“Dream Act Revived?”

There has been much talk and also confusion recently concerning the Dream Act. I want to take a few moments to explain what is going on. On June 15, 2012, while I was at the American Immigration Lawyers Association conference in Nashville, TN, Secretary of Homeland Security Janet Napolitano signed a Memorandum directing all immigration officials to temporarily close the deportation cases of those who meet certain criteria. The criteria is very similar to the criteria used in the “Dream Act” that was introduced in Congress but never passed.

The criteria includes:

  1. Having entered the Untied States (whether legally or not) before the age of sixteen;
  2. Having been physically present in the United States (brief absences are allowed) for at least five years including June 15, 2012;
  3. Being enrolled in school, or having a high school or GED certificate, or being an honorably discharged veteran from the armed forces or coast guard
  4. Being thirty years of age or under on June 15, 2012

Things which disqualify the applicant include:

  1. Felony conviction
  2. Significant misdemeanor conviction
  3. Multiple misdemeanor convictions
  4. Posing a threat to national security or public safety

For those individuals in removal proceedings who have the qualifying criteria, DHS is supposed to initiate background checks to make sure that they are not disqualified. If you know someone who meets the above criteria and is about to be removed, you should contact these numbers:

  • Law Enforcement Support Center’s hotline at 1-855-448-6903 (staffed 24 hours a day, 7
  • Days a week) or
  • ICE Office of the Public Advocate at 1-888-351-4024 (staffed 9am –5pm, Monday –Friday) or
  • ICE Office of the Public Advocate e-mail at EROPublicAdvocate@ice.dhs.gov.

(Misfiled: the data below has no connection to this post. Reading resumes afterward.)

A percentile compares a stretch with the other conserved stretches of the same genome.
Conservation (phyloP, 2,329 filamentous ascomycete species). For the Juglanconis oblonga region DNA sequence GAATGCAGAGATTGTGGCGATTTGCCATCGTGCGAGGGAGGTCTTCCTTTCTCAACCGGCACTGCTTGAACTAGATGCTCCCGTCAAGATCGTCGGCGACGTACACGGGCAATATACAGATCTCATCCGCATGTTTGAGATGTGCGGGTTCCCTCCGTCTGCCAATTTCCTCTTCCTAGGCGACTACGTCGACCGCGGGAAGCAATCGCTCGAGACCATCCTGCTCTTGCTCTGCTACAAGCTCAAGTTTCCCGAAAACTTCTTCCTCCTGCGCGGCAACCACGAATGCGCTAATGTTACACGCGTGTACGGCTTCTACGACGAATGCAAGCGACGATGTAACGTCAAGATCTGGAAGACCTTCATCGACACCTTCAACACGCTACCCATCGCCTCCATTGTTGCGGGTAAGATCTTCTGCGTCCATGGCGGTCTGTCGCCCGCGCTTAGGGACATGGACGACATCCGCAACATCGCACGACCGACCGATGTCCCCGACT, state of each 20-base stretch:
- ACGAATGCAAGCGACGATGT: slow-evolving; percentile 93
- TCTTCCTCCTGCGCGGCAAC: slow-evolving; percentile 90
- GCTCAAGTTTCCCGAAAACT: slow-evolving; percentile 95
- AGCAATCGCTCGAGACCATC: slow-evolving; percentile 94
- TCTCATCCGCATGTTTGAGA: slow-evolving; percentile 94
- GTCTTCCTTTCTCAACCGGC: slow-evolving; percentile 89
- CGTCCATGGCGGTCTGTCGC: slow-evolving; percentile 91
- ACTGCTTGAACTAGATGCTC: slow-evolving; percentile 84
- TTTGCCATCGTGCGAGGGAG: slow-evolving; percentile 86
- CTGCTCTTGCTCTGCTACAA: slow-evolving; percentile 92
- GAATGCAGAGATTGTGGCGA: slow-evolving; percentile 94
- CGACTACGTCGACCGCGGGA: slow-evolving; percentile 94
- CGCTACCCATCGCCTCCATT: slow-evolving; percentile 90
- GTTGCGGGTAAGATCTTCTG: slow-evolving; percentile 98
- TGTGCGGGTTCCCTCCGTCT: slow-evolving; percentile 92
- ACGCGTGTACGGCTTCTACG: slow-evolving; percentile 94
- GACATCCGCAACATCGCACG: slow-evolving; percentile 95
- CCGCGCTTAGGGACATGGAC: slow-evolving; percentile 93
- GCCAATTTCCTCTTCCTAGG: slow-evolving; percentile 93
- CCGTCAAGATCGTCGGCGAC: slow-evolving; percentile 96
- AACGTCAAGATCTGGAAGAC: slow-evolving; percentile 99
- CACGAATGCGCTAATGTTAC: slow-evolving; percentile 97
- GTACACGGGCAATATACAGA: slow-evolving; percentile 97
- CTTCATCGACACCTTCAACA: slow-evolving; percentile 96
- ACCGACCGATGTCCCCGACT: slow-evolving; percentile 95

If you know individuals who meet the above criteria and were wrongfully placed in removal proceedings on or after June 15, 2012, you are advised to contact these numbers:

  • Law Enforcement Support Center’s hotline at 1-855-448-6903 (staffed 24 hours a day, 7 days a week) or
  • ICE Office of the Public Advocate at 1-888-351-4024 (staffed 9am –5pm, Monday –Friday) or
  • ICE Office of the Public Advocate e-mail at EROPublicAdvocate@ice.dhs.gov.

If you meet the above criteria and are not in removal proceedings,you should wait until formal procedures are established to apply, and consult with an attorney or a non profit agency in order to advise you of the risks involved.

Those who receive this benefit are eligible to apply for work authorization if they can show an economic need. This authorization would last two years and may be renewable.

If you have any questions or would like to schedule an information meeting, please do not hesitate to contact us.

Moises L. Barraza
Immigration Attorney

Be Sociable, Share!

About admin

Speak Your Mind

Tell us what you're thinking...
and oh, if you want a pic to show with your comment, go get a gravatar!